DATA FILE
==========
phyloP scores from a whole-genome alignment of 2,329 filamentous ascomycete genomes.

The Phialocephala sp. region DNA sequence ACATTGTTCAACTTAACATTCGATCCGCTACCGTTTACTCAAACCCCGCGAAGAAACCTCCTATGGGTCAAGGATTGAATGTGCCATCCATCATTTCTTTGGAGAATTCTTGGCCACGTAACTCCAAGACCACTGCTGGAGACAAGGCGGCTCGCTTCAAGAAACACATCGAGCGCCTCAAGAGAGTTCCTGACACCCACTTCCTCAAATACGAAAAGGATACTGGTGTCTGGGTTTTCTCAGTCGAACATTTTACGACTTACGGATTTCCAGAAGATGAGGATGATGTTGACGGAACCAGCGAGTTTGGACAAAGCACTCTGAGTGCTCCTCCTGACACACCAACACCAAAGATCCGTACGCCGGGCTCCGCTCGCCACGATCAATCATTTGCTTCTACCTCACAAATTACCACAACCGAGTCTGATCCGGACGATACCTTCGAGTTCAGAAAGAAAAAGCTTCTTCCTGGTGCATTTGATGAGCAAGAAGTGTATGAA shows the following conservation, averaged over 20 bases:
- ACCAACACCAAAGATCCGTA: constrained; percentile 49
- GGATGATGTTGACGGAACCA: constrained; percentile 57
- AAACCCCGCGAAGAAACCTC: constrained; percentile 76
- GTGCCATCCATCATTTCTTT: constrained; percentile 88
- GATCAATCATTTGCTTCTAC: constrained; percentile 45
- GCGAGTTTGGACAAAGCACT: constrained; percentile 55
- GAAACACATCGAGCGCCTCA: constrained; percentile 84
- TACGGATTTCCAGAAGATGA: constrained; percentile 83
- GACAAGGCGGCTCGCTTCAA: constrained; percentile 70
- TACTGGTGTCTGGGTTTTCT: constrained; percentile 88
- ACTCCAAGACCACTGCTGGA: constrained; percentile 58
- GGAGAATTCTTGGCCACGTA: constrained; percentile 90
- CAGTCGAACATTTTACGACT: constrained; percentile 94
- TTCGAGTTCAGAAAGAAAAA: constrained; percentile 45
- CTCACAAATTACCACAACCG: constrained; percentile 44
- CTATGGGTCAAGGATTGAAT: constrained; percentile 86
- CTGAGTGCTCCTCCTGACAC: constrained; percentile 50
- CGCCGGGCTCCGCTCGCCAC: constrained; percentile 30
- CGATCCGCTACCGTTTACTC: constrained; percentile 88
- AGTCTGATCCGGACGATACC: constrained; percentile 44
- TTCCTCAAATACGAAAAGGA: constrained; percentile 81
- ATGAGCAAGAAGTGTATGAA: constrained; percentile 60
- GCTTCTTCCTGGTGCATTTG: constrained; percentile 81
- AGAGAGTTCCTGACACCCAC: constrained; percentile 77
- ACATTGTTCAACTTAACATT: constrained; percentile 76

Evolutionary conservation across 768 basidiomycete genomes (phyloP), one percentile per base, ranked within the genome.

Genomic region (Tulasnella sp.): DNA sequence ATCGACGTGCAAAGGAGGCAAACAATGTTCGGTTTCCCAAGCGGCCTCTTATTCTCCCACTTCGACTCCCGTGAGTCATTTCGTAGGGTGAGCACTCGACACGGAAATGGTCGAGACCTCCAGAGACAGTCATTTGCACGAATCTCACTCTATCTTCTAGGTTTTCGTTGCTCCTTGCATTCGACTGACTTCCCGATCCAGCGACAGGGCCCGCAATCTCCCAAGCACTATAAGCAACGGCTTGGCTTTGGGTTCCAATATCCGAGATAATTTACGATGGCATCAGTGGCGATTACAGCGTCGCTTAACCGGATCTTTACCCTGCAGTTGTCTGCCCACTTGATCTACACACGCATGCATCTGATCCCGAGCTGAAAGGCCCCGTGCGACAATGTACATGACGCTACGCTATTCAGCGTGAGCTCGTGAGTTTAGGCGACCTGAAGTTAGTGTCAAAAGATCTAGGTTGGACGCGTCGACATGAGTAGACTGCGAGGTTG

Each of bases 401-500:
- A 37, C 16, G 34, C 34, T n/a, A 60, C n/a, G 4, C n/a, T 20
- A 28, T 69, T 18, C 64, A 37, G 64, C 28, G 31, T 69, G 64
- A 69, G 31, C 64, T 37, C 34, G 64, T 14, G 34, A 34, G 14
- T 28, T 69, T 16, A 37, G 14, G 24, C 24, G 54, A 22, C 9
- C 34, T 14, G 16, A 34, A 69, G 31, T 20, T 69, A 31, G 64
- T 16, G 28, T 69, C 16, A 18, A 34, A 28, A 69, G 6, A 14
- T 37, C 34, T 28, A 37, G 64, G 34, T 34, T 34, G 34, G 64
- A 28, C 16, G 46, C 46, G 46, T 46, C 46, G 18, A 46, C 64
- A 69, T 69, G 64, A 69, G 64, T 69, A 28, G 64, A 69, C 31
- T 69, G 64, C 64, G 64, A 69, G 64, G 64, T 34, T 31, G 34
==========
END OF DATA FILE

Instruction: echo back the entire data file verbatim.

phyloP scores from a whole-genome alignment of 2,329 filamentous ascomycete genomes.

The Phialocephala sp. region DNA sequence ACATTGTTCAACTTAACATTCGATCCGCTACCGTTTACTCAAACCCCGCGAAGAAACCTCCTATGGGTCAAGGATTGAATGTGCCATCCATCATTTCTTTGGAGAATTCTTGGCCACGTAACTCCAAGACCACTGCTGGAGACAAGGCGGCTCGCTTCAAGAAACACATCGAGCGCCTCAAGAGAGTTCCTGACACCCACTTCCTCAAATACGAAAAGGATACTGGTGTCTGGGTTTTCTCAGTCGAACATTTTACGACTTACGGATTTCCAGAAGATGAGGATGATGTTGACGGAACCAGCGAGTTTGGACAAAGCACTCTGAGTGCTCCTCCTGACACACCAACACCAAAGATCCGTACGCCGGGCTCCGCTCGCCACGATCAATCATTTGCTTCTACCTCACAAATTACCACAACCGAGTCTGATCCGGACGATACCTTCGAGTTCAGAAAGAAAAAGCTTCTTCCTGGTGCATTTGATGAGCAAGAAGTGTATGAA shows the following conservation, averaged over 20 bases:
- ACCAACACCAAAGATCCGTA: constrained; percentile 49
- GGATGATGTTGACGGAACCA: constrained; percentile 57
- AAACCCCGCGAAGAAACCTC: constrained; percentile 76
- GTGCCATCCATCATTTCTTT: constrained; percentile 88
- GATCAATCATTTGCTTCTAC: constrained; percentile 45
- GCGAGTTTGGACAAAGCACT: constrained; percentile 55
- GAAACACATCGAGCGCCTCA: constrained; percentile 84
- TACGGATTTCCAGAAGATGA: constrained; percentile 83
- GACAAGGCGGCTCGCTTCAA: constrained; percentile 70
- TACTGGTGTCTGGGTTTTCT: constrained; percentile 88
- ACTCCAAGACCACTGCTGGA: constrained; percentile 58
- GGAGAATTCTTGGCCACGTA: constrained; percentile 90
- CAGTCGAACATTTTACGACT: constrained; percentile 94
- TTCGAGTTCAGAAAGAAAAA: constrained; percentile 45
- CTCACAAATTACCACAACCG: constrained; percentile 44
- CTATGGGTCAAGGATTGAAT: constrained; percentile 86
- CTGAGTGCTCCTCCTGACAC: constrained; percentile 50
- CGCCGGGCTCCGCTCGCCAC: constrained; percentile 30
- CGATCCGCTACCGTTTACTC: constrained; percentile 88
- AGTCTGATCCGGACGATACC: constrained; percentile 44
- TTCCTCAAATACGAAAAGGA: constrained; percentile 81
- ATGAGCAAGAAGTGTATGAA: constrained; percentile 60
- GCTTCTTCCTGGTGCATTTG: constrained; percentile 81
- AGAGAGTTCCTGACACCCAC: constrained; percentile 77
- ACATTGTTCAACTTAACATT: constrained; percentile 76

Evolutionary conservation across 768 basidiomycete genomes (phyloP), one percentile per base, ranked within the genome.

Genomic region (Tulasnella sp.): DNA sequence ATCGACGTGCAAAGGAGGCAAACAATGTTCGGTTTCCCAAGCGGCCTCTTATTCTCCCACTTCGACTCCCGTGAGTCATTTCGTAGGGTGAGCACTCGACACGGAAATGGTCGAGACCTCCAGAGACAGTCATTTGCACGAATCTCACTCTATCTTCTAGGTTTTCGTTGCTCCTTGCATTCGACTGACTTCCCGATCCAGCGACAGGGCCCGCAATCTCCCAAGCACTATAAGCAACGGCTTGGCTTTGGGTTCCAATATCCGAGATAATTTACGATGGCATCAGTGGCGATTACAGCGTCGCTTAACCGGATCTTTACCCTGCAGTTGTCTGCCCACTTGATCTACACACGCATGCATCTGATCCCGAGCTGAAAGGCCCCGTGCGACAATGTACATGACGCTACGCTATTCAGCGTGAGCTCGTGAGTTTAGGCGACCTGAAGTTAGTGTCAAAAGATCTAGGTTGGACGCGTCGACATGAGTAGACTGCGAGGTTG

Each of bases 401-500:
- A 37, C 16, G 34, C 34, T n/a, A 60, C n/a, G 4, C n/a, T 20
- A 28, T 69, T 18, C 64, A 37, G 64, C 28, G 31, T 69, G 64
- A 69, G 31, C 64, T 37, C 34, G 64, T 14, G 34, A 34, G 14
- T 28, T 69, T 16, A 37, G 14, G 24, C 24, G 54, A 22, C 9
- C 34, T 14, G 16, A 34, A 69, G 31, T 20, T 69, A 31, G 64
- T 16, G 28, T 69, C 16, A 18, A 34, A 28, A 69, G 6, A 14
- T 37, C 34, T 28, A 37, G 64, G 34, T 34, T 34, G 34, G 64
- A 28, C 16, G 46, C 46, G 46, T 46, C 46, G 18, A 46, C 64
- A 69, T 69, G 64, A 69, G 64, T 69, A 28, G 64, A 69, C 31
- T 69, G 64, C 64, G 64, A 69, G 64, G 64, T 34, T 31, G 34